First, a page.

Given that a third referendum is possible under the Noumea Accord, CE’s Philippe Gomes agrees that the independence movement can advance its cause without gaining a majority.

“We know that the independence movement desperately wants to increase their score this time, because that would be a very powerful psychological blow for people opposed to independence,” Gomes said. “The same is true for our movement: we want to hold steady or increase our score! If they manage to increase their Yes vote by two or three per cent, our people will feel the independence movement breathing down their neck. This is another element that explains the polarisation of debate at the moment.”

The results of the historic Bougainville elections are now known.  In electoral processes setting benchmarks for emulation in the Pacific, former Bougainville Revolutionary Army Commander, Ishmael Toroama, was declared President-elect.  Toroama in coming weeks will form a government and lead further negotiations with Papua New Guinea (PNG) on the implementation of the independence process endorsed by nearly 98% of Bougainville voters in the referendum last year.

For an event with such significant implications for PNG, Bougainville and the region, it was surprising to see the paucity of reactions to this occasion.  At time of writing, Prime Minister Marape from PNG has been the lone exception, offering his congratulations to President-elect Toroama and the invitation for talks in due course.  But across the Pacific, there has been a virtual silence.  Why?  And is this silence indicative of attitudes towards negotiations to come?  More ominously, might this be suggestive of the reception a newly independent Bougainville might expect?

To be sure, there is no suggestion the silence is motivated by any malign intent.  Perhaps it is simply diplomatic decorum, observing deference to PNG on what is an “internal” matter for resolution through negotiations between the parties in accordance with agreed process.  After all – by and large – things have run well since the cessation of hostilities, despite occasional political upheavals.  Why say anything that might be misinterpreted and potentially derail all the good that has been accomplished?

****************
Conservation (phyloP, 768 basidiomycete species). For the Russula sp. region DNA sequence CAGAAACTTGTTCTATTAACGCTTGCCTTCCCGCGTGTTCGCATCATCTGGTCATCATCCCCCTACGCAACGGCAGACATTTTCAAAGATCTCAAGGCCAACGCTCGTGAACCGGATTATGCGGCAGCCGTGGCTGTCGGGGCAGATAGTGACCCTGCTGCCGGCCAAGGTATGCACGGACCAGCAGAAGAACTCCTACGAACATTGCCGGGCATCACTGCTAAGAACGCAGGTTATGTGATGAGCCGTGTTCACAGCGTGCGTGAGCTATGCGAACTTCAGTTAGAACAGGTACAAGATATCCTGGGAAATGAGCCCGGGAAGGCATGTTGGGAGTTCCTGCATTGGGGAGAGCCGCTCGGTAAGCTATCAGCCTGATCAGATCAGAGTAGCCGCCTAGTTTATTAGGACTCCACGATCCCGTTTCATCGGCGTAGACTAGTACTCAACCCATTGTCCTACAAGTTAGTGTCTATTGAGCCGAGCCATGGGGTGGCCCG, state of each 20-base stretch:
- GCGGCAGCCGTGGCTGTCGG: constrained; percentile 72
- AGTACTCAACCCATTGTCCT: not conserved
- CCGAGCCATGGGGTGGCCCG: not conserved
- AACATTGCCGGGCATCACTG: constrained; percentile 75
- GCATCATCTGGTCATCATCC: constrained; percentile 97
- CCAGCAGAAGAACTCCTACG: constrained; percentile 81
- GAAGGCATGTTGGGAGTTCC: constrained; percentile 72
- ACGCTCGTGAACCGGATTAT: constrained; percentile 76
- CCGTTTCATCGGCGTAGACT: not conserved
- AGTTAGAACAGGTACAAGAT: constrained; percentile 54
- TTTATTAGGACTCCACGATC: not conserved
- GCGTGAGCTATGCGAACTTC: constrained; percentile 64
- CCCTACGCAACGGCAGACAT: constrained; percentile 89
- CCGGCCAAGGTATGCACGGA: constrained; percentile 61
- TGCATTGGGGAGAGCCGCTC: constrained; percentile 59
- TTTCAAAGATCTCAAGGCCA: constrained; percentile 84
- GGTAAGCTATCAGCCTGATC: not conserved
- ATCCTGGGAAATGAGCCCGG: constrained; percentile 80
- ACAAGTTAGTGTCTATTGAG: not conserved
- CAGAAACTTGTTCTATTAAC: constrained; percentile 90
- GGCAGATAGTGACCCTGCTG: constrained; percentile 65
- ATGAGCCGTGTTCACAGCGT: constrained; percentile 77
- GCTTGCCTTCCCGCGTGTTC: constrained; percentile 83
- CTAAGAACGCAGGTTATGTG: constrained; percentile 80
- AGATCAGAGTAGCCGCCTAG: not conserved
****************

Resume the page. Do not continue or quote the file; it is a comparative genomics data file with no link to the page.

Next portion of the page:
But truth be told, there might be additional considerations behind this silence.  For example, from the perspective of the larger resident powers in the region, the current geopolitical dynamics and strategic competition loom large.  The emergence of another “micro-state” vulnerable to influence from competitors, is the last thing needed at such a strategic juncture.  For France, moreover, this kind of example is not exactly helpful, with campaigning well underway in New Caledonia for another independence referendum, and simmering inclinations also in French Polynesia.  In this climate, any comment might be best avoided.

It is the silence of Pacific nations, however, that is most conspicuous and difficult to fathom and reconcile.  Is this wholly in deference to PNG?  Is this the Pacific Way?  But what of the Melanesian connection with Bougainville?  Are no expressions of fraternal solidarity permissible?

Most certainly, there are sensitivities to be navigated.  And some of these are purely “internal” among Pacific neighbors, such as the Solomon Islands and recent secession issues around Malaita.  It will be interesting to watch how bilateral relations between Pacific nations, PNG and an emerging Bougainville evolve in future, and how any such sensitivities will be accounted for. 

More broadly – at a regional level – it will similarly be fascinating to observe the evolution of regionalism with Bougainville’s emergence.  Both the Melanesian Spearhead Group (MSG) and Pacific Islands Forum (PIF) have established precedents recognising the membership of organisations or less than fully fledged independent nations – the Front De Liberational De Nationale Kanak Et Solcialiste in the case of the MSG, and for the PIF, New Caledonia and French Polynesia.  Making dynamics interesting, for both the MSG and PIF, Papua New Guinea is a full member.  And for the MSG, there are the additional issues of Indonesia being an Associate Member, and the United Liberation Movement for West Papua, an Observer.  In this complex milieu, what if a current PIF or MSG member proposes membership for Bougainville?  What kind of dynamics and repercussions will be unleashed by such a development?

No doubt, much water will pass under the bridge before we come to these issues.  But for many in the region, there will be challenging discussions to be had very soon about bringing Bougainville into the Pacific family.  While much will hang on discussions between PNG and Bougainville, the success or otherwise of these talks will have far-reaching implications for our region as a whole.  It is in the interests of us all to be invested in these.